Posted by: nestaquin | February 2, 2009

Chappell/Hadlee Series Game One Review

tThe Kiwis made hard work of it but in the end they deservedly defeated Australia in the first match of the Chappell/Hadlee series in Perth tonight.

The fact the Black Caps made Australia’s bowlers look good shouldn’t be overlooked for it was poor umpiring, questionable tactics and nervous and pedestrian batting that caused the close finish and not Australian excellence with the ball.

Chasing 182 for victory New Zealand decided that caution was the best approach after danger man Brendan McCullum was wrongly adjudged leg before off a huge inside edge from the second delivery of the innings and considering that skipper Dan Vettori scored the winning run from the last ball, I guess you could say that they timed the chase to perfection thereafter.

The Australian ODI team has more problems than an impotent gigolo and there isn’t enough time in a day to chronicle them all. To summarise, the top order is increasingly irresponsible, the middle scratchy, the ‘keeper a fumbling fraud and the bowling attack lacks depth and variety.

For now I’d rather concentrate on the victors who despite several setbacks clawed their way to a rare victory over their ANZAC brothers and it may not be the last this series as Australia’s slump continues without sign of interruption.

I’ve followed Ross Taylor’s career closely since witnessing him smash Australia to all corners at Bellerive early in his international career and there were definite indications tonight that the Kiwi selector’s patience, belief and nurturing of the young Polynesian is paying a fine dividend. He has become a mature batsman of impetuous talent and one that they can rebuild their side around after the reckless administrative obstinance of recent years.

The Black Caps were in danger of losing the match when he came to the crease and his responsible knock was the primary reason they overhauled Australia’s pitiful total.

Another to impress in the field and with the bat was rookie international Neil Broom. His run out of Ponting was due to outstandingly balanced outfielding, a quick release and a long, flat accurate throw to McCullum which found the Australian captain surprised and scrambling a metre out of his ground. It was a vital dismissal immediately after Kyle Mills and Peter Fulton combined to remove openers Marsh and Warner and Australia never recovered.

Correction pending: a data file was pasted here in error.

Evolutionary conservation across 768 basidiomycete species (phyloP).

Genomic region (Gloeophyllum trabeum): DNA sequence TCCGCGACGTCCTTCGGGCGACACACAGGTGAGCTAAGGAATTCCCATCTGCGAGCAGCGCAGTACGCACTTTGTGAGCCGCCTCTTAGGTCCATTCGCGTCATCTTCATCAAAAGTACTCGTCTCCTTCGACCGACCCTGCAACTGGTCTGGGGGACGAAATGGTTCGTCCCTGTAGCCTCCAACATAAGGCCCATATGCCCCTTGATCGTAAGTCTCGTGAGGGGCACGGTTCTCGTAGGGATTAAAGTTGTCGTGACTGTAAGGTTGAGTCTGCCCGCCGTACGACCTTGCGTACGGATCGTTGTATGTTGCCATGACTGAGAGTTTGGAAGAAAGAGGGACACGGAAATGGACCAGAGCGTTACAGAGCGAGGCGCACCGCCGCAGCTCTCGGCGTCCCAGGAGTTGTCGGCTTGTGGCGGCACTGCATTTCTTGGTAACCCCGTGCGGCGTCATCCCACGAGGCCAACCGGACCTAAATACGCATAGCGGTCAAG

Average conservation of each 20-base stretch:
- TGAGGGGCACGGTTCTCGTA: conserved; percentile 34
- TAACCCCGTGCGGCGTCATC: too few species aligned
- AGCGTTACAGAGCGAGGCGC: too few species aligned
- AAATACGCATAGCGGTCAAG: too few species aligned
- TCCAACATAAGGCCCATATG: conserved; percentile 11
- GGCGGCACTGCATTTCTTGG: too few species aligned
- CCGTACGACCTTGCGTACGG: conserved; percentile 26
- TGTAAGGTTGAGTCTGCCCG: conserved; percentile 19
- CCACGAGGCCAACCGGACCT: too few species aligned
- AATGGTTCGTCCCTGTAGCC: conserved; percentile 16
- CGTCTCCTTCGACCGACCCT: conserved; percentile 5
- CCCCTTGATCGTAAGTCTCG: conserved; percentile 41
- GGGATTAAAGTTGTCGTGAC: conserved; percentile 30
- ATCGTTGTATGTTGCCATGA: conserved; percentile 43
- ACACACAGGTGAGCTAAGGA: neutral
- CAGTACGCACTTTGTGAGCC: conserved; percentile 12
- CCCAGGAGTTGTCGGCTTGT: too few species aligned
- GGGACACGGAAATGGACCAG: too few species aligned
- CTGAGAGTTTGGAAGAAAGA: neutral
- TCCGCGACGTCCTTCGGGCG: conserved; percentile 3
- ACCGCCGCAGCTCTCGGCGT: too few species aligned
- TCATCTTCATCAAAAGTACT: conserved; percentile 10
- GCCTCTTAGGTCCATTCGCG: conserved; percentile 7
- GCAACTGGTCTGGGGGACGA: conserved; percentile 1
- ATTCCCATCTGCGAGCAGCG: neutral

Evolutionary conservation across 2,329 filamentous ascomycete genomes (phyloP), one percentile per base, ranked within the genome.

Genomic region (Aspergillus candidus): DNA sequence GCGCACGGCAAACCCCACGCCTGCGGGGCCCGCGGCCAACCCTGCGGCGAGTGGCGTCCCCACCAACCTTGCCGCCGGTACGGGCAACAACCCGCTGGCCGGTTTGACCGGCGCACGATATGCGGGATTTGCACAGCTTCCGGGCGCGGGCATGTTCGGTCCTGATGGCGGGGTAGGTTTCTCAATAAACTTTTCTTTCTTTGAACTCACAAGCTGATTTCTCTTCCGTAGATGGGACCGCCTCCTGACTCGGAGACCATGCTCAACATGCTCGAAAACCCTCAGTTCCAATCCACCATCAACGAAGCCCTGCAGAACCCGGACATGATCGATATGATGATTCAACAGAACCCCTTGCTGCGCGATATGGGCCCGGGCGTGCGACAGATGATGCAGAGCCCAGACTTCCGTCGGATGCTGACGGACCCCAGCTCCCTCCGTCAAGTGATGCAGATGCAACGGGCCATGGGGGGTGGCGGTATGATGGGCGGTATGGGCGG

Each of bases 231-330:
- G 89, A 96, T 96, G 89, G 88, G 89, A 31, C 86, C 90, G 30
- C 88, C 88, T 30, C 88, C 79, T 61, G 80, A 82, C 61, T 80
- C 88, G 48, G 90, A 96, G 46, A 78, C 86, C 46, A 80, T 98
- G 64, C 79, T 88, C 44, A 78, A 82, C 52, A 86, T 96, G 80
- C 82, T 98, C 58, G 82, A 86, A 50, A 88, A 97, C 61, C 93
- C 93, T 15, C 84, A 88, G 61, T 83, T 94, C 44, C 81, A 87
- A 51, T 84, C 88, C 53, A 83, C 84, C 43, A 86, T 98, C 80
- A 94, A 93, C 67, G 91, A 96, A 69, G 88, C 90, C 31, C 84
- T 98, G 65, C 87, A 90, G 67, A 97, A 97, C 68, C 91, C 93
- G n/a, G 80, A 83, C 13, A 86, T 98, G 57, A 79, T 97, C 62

Broom also looked the part with the bat, supporting Taylor and increasing the run-rate after the Kiwis slow start and his dismissal was rather unfortunate considering he was given out bowled when the ball never touched stump or bail.

Haddin, accidentally on purpose in my opinion, illegally removed the bail while catching a dart from Clarke and his appeal was as contemptuous as his obvious deceit.

Vettori, as expected, bowled superbly leaking only 22 from his allotted 10 overs while his leadership was faultless especially when he intrepidly navigated his team to victory in the last few overs while wickets nervously fell regularly at the other end.

Overall, the standard of the cricket played was as atrocious as any international I can remember but let us not take anything away from the gritty performance of the Black Caps. All that statement illustrates is just how far the once mighty Australian team has fallen.

Coincidently, the ICC board is in Perth on their quarterly junket and many of the luminaries must have been alarmed at the standard of umpiring on display. Incredulously, the officiating was worse than in Columbo yesterday where MS Dhoni selflessly walked to protest his disgust at the umpiring after a ball he tickled to Sangakarra was about to be adjudged a wide.

The sooner the television review system is in place the better for with incompetents like Steve Bucknor, Bruce Oxenford, Brian Jerling and Mangamuni Silva in charge controversy and derision will be more prominent than the contest between mind, willow and leather.

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Responses

  1. Nice posts. Your blog is very interesting. Keep it up.

  2. Nesta: Thats a serious accusation against Haddin. I can’t wait to see the highlights. Did the Channel 9 comms pick it up?

  3. I don’t listen to the drivel on Channel 9 but my next door neighbour reckons they glossed over it very quickly even though Mark Nicholas and Ian Chappell wanted to analyse it. They did show a couple of replays from the side and front and it was unarguably not out.

    I listened to the ABC with the telly muted and Terry Alderman and Justin Langer were very critical of Haddin’s intentions and even if it wasn’t premeditated his wild appeal and lack of contrition is evidence of his deceit.

  4. Changes are needed now.

    Can Mike Hussey take up the WK gloves?(like Dravid for the ODIs). Aus can pick another batsman and leave Haddin to cool his heels for a while. And M Hussey should bat higher up the order (above Hussey Jr.). So should Johnson, He should in at 8.

    My team would be Marsh, Warner, Ponting, Hughes, pup, M Hussey (wk), Symonds, Johnson, Kreja, 2 pacers

  5. Us Englishmen are always surprised to see a team defend 181 with the same fervour that they would defend 281! Good point about the high tempo contributing to Marsh’s pull.

    I’m looking forward to the highlights to see the Haddin incident. Was it not so long ago that he was criticised for not appealing? Still, that’s very different from slight of hand.

  6. Dement, they are picking the team to Sth Africa on Tuesday and there are no more matches in between.

    I fear the same bunch of losers will be going on tour so any hopes of change have been dashed I believe.